719. Find K-th Smallest Pair Distance


Problem Description

The goal of this problem is to find the kth smallest distance between any two distinct elements within an array nums. The distance between a pair (nums[i], nums[j]) is defined as the absolute difference between their values, subject to the condition that i is less than j. In other words, we're looking at all possible pairs where each element comes before the other in the array to avoid repetitions (since order doesn't matter in finding the absolute difference).

Intuition

To solve this problem, we make use of a two-part approach: sorting and binary search.

  1. Sorting: We start by sorting the array nums. This step is crucial because it gives us a way to efficiently count pairs with a specific distance using a linear pass through the array. If nums is sorted, any pair of numbers (a, b) such that b >= a+d (where d is our target distance) contributes to the count of distances that are at least d.

  2. Binary Search: Next, we perform a binary search, not on the original array, but on the range of possible distances (0 to the maximum difference between any two elements in nums). The key insight here is that if we can count how many pairs have a distance smaller than or equal to a given value, we can decide whether to move higher or lower in the range of possible distances to find our kth smallest distance.

  3. Count Function: Within the binary search, we utilize a custom count function to count how many pairs have a distance less than or equal to the current distance being considered in the binary search. This count function takes advantage of the sorted nature of nums. For any number b in nums, we find a such that a = b - current_distance and count all numbers between a and b to get the number of pairs whose distance is at most the current distance we are checking. We use the bisect_left function to find the first index where a could be inserted to maintain the sorted order.

  4. Binary Search Application: The bisect_left function is then used again, this time with our range of potential distances and passing our count function as the key. This allows us to find the smallest distance such that the number of pair distances less than or equal to it is at least k.

By combining sorting and binary search, the solution effectively narrows down the exact distance that is the kth smallest among all pairs, ensuring an efficient yet simple method to solve the problem.

Learn more about Two Pointers, Binary Search and Sorting patterns.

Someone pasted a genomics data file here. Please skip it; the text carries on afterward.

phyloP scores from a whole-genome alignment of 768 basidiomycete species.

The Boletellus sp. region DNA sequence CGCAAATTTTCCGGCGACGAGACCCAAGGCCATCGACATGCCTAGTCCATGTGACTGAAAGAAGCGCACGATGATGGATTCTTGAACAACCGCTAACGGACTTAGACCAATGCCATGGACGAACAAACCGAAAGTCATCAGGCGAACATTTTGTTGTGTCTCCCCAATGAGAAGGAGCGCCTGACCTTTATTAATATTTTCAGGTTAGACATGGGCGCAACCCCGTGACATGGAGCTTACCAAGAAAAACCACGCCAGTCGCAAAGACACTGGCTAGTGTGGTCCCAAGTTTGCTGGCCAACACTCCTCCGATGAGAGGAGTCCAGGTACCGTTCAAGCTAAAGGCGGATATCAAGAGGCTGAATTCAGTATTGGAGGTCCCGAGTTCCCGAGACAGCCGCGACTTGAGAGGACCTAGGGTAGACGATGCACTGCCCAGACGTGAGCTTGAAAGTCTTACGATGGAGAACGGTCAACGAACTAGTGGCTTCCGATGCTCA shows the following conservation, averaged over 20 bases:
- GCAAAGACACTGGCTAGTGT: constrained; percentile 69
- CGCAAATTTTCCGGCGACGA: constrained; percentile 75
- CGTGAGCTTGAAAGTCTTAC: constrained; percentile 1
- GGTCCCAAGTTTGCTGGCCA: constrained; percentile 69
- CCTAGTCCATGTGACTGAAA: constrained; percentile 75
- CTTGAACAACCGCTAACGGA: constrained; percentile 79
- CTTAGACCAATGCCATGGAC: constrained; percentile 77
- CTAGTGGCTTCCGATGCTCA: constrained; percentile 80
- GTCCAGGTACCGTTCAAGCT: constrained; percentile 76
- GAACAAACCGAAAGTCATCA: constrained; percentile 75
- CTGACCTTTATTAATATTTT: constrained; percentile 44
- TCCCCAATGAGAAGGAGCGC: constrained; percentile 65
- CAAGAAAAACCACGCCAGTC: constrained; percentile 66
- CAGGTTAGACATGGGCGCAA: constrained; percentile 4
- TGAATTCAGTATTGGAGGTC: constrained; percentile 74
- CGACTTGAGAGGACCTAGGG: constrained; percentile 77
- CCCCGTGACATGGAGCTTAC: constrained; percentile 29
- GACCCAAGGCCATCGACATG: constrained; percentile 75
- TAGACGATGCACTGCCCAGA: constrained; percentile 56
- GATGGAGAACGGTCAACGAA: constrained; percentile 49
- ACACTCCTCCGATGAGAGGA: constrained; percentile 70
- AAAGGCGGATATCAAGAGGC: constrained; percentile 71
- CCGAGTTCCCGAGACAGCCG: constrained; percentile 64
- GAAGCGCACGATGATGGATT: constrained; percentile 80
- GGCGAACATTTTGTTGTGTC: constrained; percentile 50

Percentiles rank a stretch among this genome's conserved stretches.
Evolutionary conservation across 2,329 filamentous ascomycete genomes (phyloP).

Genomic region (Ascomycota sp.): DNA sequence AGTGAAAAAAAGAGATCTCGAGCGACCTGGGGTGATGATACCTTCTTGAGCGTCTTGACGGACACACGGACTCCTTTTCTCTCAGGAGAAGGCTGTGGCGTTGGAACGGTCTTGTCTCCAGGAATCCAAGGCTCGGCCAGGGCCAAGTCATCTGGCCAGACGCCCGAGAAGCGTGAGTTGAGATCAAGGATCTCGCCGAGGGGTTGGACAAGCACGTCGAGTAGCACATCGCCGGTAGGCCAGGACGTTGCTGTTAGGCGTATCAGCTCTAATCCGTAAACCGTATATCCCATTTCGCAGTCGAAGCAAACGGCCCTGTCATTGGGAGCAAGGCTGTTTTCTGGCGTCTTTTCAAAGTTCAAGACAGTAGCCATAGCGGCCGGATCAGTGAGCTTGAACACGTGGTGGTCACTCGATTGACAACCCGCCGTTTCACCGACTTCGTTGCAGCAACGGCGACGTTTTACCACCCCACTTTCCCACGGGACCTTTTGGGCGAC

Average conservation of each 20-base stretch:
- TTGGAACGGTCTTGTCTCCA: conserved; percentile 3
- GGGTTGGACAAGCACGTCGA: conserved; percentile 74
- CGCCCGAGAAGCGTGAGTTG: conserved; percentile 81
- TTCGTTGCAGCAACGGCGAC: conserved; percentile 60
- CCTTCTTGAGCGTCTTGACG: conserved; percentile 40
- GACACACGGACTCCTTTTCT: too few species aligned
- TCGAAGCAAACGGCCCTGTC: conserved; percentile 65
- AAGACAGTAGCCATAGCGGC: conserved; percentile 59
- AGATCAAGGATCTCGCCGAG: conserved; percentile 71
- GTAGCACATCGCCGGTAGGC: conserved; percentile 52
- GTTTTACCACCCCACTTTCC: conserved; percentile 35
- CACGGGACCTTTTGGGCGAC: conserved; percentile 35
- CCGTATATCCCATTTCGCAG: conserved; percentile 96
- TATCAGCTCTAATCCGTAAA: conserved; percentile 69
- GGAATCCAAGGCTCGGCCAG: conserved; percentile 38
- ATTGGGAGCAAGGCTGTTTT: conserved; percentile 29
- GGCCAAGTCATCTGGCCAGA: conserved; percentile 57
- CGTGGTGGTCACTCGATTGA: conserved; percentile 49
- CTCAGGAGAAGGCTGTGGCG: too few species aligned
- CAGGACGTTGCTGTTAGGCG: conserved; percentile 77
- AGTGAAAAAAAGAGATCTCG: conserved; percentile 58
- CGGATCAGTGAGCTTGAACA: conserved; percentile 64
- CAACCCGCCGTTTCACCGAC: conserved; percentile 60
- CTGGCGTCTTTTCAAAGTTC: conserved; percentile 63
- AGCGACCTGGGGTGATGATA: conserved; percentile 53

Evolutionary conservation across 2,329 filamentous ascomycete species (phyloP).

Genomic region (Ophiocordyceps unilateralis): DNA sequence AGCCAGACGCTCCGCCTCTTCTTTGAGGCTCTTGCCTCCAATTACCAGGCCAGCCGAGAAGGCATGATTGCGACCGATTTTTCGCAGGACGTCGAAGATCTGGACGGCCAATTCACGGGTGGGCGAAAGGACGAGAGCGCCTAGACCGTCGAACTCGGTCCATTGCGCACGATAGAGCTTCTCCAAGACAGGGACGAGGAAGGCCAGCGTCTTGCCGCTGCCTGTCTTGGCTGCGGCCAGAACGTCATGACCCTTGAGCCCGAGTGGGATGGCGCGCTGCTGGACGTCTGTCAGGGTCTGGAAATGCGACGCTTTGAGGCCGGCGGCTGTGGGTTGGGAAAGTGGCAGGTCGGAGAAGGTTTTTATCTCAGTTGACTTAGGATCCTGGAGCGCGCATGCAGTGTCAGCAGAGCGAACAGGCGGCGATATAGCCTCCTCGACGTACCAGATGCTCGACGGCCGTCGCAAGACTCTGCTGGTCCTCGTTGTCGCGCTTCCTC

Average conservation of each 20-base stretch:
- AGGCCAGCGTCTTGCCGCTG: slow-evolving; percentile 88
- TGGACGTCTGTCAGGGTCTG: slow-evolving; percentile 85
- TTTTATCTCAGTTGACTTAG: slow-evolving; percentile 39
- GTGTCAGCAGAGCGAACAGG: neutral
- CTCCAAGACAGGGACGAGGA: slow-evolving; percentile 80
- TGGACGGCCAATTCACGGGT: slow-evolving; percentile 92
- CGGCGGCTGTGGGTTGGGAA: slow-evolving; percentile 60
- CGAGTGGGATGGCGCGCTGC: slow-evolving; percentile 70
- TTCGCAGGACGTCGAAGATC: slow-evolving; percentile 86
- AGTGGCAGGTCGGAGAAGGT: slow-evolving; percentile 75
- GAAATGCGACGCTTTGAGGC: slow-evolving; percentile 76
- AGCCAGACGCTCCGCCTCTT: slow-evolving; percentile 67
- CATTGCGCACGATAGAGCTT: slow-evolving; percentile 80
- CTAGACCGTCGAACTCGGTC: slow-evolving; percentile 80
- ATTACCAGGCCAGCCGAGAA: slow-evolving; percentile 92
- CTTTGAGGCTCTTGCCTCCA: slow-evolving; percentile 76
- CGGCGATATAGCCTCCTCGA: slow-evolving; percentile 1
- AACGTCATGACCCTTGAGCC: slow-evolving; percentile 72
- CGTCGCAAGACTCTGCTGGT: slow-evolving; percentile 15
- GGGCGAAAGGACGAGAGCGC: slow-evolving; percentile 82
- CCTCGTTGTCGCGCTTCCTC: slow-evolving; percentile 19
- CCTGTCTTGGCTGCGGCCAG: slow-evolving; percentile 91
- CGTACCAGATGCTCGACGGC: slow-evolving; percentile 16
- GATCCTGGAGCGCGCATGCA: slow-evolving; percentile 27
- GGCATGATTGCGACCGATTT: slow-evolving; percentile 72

Solution Approach

The solution approach largely relies on binary search and the bisect_left library function from Python's bisect module. Here's how we use these components along with some sorting:

  1. Sorting the Array: We begin by sorting the input array nums. Sorting is essential because it allows us to exploit the property where for any sorted sequence, the difference between any two elements is non-decreasing as you go from left to right.

  2. Binary Search on Distances: We perform a binary search on the range of possible distances which are from 0 to nums[-1] - nums[0] (the largest possible distance in the sorted array). Note that instead of the elements of the array, we're searching through potential distances, probing to find the one that will give us the kth smallest pair distance.

  3. The Count Function: The count(dist) function is a helper function that counts how many pairs in the sorted nums array have a distance less than or equal to dist. We do this by iterating over each element b in the array and using bisect_left to find the first index where b - dist could fit (this would be the element a). The count of elements from this index to i (current index of b) gives us the number of pairs with one element less than or equal to b - dist and the other equal to b. Thereby, the difference between the indices gives us the pairs count with a maximum distance of dist.

  4. Using Bisect to Find the Kth Distance: Finally, bisect_left is used on the range of possible distances with our count function as the key. This means that for each potential distance dist that the binary search is considering, bisect_left uses the count function to determine if the number of pairs with a distance less than or equal to dist is less than k. If the count is less than k, bisect_left discards the left part (smaller distances) and moves right (towards larger distances) to find the first distance where the number of pairs is at least k.